• GERD (gastroesophageal reflux disease) or acid reflux
  • chemical exposure
  • not eating enough fruit and vegetables.

 

How can I know if I have it?

 

To diagnose throat cancer the may perform a common procedure called an endoscopy in which a small camera is inserted down the throat to take a closer look.

 

If the endoscopy comes back abnormal, it is likely that you will then have a biopsy (tissue sample) done for the doctors to test for cancer.

 

If the biopsy comes back as positive for cancerous cells, the medical professional may follow up with an imaging scan, such as a CT or MRI, to see if the cancer has spread to nearby areas.

 

I have it. Now what?

 

Treating throat cancer will dependent on the type of throat cancer you have and if it has spread. In addition if your cancer is related to an HPV diagnosis, your treatment plan may be structured around this as well.

 

Radiation is often the first treatment chosen to fight throat cancer. If the throat cancer has not spread, such as to the nearby glands (lymph nodes), then radiation may be the only treatment needed to kill throat cancer.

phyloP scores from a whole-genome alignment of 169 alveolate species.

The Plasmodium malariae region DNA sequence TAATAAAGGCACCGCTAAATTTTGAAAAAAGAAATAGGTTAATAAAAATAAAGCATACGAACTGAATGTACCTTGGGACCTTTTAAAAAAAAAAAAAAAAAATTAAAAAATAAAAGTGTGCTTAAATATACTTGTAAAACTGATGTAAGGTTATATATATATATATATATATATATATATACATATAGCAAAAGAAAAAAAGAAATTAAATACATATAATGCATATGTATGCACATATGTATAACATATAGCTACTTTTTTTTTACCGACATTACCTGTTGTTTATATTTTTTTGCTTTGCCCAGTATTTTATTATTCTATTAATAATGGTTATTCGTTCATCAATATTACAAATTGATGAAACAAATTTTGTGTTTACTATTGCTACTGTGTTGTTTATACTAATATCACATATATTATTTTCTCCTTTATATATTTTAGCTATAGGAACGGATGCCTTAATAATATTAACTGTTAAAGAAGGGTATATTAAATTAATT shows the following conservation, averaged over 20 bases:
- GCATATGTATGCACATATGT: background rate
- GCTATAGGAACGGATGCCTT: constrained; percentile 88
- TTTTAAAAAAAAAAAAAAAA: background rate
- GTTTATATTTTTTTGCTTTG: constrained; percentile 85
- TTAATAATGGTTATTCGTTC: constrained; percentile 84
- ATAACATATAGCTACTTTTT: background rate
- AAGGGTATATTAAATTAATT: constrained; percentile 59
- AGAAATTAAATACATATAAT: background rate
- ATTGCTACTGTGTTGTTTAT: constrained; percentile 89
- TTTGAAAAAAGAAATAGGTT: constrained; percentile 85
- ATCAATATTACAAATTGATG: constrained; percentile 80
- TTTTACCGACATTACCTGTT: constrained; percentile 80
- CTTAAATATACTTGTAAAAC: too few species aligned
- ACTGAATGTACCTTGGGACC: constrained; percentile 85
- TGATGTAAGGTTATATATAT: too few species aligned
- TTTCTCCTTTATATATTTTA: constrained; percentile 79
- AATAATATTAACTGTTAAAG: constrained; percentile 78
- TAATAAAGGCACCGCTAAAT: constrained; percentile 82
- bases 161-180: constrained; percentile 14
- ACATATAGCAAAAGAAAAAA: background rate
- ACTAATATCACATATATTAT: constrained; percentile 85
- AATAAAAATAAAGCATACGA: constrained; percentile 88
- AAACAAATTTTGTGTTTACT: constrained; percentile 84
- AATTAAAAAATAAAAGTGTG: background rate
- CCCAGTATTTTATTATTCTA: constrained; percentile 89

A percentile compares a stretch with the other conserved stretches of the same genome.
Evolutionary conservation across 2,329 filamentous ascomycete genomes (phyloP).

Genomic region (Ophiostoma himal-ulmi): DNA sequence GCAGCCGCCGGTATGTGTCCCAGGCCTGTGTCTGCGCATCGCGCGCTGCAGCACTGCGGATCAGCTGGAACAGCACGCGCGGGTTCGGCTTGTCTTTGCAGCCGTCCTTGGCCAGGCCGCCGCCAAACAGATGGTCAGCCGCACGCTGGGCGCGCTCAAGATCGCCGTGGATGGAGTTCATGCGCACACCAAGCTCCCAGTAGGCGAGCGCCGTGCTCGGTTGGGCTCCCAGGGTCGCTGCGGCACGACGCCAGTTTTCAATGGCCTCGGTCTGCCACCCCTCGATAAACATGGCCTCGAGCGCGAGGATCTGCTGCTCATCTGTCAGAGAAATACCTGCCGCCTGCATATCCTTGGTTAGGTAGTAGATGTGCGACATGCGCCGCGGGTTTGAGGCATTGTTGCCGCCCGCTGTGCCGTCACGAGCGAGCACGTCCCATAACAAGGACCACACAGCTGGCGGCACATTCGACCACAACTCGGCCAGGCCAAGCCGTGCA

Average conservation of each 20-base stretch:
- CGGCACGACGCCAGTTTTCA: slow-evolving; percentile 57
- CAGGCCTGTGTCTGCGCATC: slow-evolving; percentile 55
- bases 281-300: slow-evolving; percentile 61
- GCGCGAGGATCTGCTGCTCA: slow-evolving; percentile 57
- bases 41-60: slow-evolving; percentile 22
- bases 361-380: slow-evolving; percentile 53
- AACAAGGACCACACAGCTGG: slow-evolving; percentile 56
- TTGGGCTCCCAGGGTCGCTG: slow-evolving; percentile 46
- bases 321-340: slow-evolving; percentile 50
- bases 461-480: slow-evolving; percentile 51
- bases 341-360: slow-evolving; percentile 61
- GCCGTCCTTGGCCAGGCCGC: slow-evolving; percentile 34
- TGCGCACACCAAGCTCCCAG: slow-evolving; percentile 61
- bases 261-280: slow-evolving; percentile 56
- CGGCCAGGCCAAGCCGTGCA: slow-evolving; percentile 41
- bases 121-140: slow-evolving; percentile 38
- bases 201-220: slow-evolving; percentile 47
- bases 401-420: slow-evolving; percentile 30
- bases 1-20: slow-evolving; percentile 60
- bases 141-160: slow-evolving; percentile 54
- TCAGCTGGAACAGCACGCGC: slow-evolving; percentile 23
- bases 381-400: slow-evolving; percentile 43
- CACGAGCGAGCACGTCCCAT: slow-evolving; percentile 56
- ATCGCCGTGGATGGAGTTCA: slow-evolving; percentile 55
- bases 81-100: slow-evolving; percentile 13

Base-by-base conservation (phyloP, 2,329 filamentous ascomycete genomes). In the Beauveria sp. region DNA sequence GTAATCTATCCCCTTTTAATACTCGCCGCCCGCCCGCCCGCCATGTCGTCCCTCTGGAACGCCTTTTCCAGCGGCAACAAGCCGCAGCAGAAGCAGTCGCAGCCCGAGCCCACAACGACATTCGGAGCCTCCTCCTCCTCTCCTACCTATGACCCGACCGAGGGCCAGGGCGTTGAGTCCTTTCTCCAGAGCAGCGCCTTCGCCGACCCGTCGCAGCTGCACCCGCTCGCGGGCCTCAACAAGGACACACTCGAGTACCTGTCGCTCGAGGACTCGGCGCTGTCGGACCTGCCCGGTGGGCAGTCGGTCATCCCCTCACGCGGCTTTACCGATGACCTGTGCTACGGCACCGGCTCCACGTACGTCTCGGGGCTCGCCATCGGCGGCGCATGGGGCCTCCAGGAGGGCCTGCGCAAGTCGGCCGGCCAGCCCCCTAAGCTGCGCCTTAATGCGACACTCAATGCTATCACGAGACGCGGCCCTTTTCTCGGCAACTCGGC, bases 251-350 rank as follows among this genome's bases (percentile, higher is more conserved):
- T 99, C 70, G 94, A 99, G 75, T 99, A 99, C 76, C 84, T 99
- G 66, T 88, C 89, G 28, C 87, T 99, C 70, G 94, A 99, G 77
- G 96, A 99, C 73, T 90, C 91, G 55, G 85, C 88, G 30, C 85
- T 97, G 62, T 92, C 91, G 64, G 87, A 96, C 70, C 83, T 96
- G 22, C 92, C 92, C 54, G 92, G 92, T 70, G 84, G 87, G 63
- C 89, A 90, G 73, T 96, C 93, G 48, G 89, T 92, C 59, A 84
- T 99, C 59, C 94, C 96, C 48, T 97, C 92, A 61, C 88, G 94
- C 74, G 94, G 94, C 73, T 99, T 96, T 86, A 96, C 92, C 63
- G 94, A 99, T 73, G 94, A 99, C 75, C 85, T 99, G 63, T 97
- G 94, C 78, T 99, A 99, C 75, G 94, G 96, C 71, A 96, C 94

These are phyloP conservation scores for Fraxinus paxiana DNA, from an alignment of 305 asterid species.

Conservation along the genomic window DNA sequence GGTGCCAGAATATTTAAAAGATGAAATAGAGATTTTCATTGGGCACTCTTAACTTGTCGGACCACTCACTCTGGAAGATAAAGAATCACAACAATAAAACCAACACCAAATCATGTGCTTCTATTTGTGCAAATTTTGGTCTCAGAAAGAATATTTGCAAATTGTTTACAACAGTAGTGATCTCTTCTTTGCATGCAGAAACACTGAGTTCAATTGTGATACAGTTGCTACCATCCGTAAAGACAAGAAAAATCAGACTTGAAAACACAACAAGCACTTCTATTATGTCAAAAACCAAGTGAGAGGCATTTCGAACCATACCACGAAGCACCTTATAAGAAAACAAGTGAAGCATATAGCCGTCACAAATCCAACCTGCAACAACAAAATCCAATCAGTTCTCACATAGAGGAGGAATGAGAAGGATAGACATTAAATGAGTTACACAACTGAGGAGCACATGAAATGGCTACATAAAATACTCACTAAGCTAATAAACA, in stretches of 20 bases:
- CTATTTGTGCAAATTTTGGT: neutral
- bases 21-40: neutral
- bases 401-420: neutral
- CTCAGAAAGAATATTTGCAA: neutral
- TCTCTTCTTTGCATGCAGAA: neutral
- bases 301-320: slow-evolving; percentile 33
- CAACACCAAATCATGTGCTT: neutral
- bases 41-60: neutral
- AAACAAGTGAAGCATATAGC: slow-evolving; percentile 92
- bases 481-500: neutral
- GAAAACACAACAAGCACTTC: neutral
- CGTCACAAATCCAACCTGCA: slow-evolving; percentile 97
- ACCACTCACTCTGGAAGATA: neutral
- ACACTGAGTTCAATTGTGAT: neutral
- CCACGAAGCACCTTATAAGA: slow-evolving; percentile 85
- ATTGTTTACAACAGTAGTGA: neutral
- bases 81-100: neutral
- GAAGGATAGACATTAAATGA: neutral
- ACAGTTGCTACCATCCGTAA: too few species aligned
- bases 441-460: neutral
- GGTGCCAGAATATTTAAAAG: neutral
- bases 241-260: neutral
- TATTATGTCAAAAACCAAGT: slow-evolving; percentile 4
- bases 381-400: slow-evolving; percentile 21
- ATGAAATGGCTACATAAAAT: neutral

Surgery is also a main treatment for throat cancer. There are a few different types of throat cancer surgery depending on where the cancer is located. Surgery can be done to...

  • use a scope to laser to scrape or cut out tumor
  • remove part or all of the voicebox
  • remove a portion of the throat
  • remove nearby glands (lymph nodes)

 

Chemotherapy is also an effective type of treatment for throat cancer. In many cases it is used with radiation to kill the cancer but is not always neccessary.

 

Other combinations of treatment that can increase your chances of fighting the cancer is targeted drug therapies. These drugs are able to identify specific weaknesses in cancer cells and attack them. Targeted drug therapies can be used in combination with either radiation or chemo as well.

 

If your cancer isn't responding well to other treatment, immunotherapy can be considered for throat cancer in which the treatment helps arm the immune system to attack cancer cells. If you fall under this category, ask your doctor if this is something that would be right for you.

 

 

 

 

Symptom list:

Throat Cancer

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Financial support

Not all of us are able to afford the treatment we need. Search your insurance coverage, or check out what charities may be able to offer you for your condition.

p.s. Just because you have insurance, that doesn't mean that charities or other organizations are not able to support you too.

Emotional support

Whether it's a free counseling session or to find someone with a similar diagnosis, these Germie approved charities might be able to help. Click to explore their offerings!